I’ve been fascinated for a long time with the pathfinders from American history. Louis and Clark, Kit Carson, Jim Bridger. I always feel like I just have NO GRASP of the vastness of the American frontier. So, I had this idea in my head of, “Could someone stranded and alone in the wild west get so hopelessly lost he really had no choice but to stay there and learn to survive. That’s the nugget of my story. This half-grown boy, alone after a wagon train massacre, with the snow coming down and the trail not that easy to see on a good day.
And ten years pass and Trace Riley is now one of the toughest men in the west and so lonely he can hardly bear it. And he comes across another wagon train massacre and a pretty young woman who survived it with her sister and two little children. Trace becomes their Accidental Guardian.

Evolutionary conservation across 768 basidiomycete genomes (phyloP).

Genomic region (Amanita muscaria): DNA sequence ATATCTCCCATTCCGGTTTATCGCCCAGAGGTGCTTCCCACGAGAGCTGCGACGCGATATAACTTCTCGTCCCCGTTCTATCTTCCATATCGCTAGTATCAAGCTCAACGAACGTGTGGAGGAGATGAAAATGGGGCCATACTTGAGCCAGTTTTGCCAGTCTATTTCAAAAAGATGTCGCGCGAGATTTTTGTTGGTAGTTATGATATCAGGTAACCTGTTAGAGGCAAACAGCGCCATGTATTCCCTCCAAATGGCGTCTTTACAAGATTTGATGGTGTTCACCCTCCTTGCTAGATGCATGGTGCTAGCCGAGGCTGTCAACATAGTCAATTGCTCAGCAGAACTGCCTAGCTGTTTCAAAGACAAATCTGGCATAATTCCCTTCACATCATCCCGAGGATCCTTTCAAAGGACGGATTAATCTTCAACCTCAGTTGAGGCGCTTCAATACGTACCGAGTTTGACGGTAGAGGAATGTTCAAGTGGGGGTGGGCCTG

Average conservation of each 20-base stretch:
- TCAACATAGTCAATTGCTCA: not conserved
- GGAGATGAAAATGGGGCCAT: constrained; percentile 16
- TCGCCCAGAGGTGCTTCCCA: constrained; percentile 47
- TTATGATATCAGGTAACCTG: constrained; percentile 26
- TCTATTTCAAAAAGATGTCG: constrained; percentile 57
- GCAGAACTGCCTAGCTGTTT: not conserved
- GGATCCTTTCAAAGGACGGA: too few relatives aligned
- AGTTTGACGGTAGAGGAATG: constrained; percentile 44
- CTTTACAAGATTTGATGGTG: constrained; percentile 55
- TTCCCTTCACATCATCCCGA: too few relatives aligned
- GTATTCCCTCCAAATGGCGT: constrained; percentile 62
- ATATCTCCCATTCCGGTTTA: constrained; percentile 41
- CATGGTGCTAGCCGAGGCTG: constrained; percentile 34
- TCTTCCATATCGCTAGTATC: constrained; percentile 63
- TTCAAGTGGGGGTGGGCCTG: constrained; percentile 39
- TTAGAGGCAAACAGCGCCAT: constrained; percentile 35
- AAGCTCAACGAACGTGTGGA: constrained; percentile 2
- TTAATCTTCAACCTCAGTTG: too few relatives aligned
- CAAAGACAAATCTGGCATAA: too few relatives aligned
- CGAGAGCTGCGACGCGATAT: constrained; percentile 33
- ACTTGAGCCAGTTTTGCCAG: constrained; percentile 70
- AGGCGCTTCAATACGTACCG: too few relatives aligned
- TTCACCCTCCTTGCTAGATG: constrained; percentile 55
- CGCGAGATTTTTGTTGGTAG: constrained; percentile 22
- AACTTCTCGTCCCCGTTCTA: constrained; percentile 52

7. What do you want readers to take away from reading The Accidental Guardian?
Well, what I want first, last and always is, for my readers to have so much fun reading my books they can’t put them down. Beyond that, I write from a Christian world view. A simpler way to put it, I want my 90-year-old mom to read them and not be ashamed of me. I suspect that if anyone gets any great take-away from my books they are either imagining it or I put it in there by accident.
8a. What is your current WIP?
I have just turned in the galleys…that’s the final read-through…of The Reluctant Warrior, book two in the High Sierra Series. And I’ve turned my attention to revisions for The Unexpected Champion, Book #3 in that series.
8b. What can you share with us about this project?
The Reluctant Warrior is now available for pre-order. In The Accidental Guardian, Trace Riley finds and protects two women and two yung children. Trace and Deb, and especially Deb’s younger sister Gwen have fallen in love with them. Now one of them has a Pa still alive. Cameron Scott comes to get his son and niece. But Gwen doesn’t want to let them go. Cam’s been away at war and now he’s got another battle on his hands, getting his children away from that child stealing Gwen Harkness.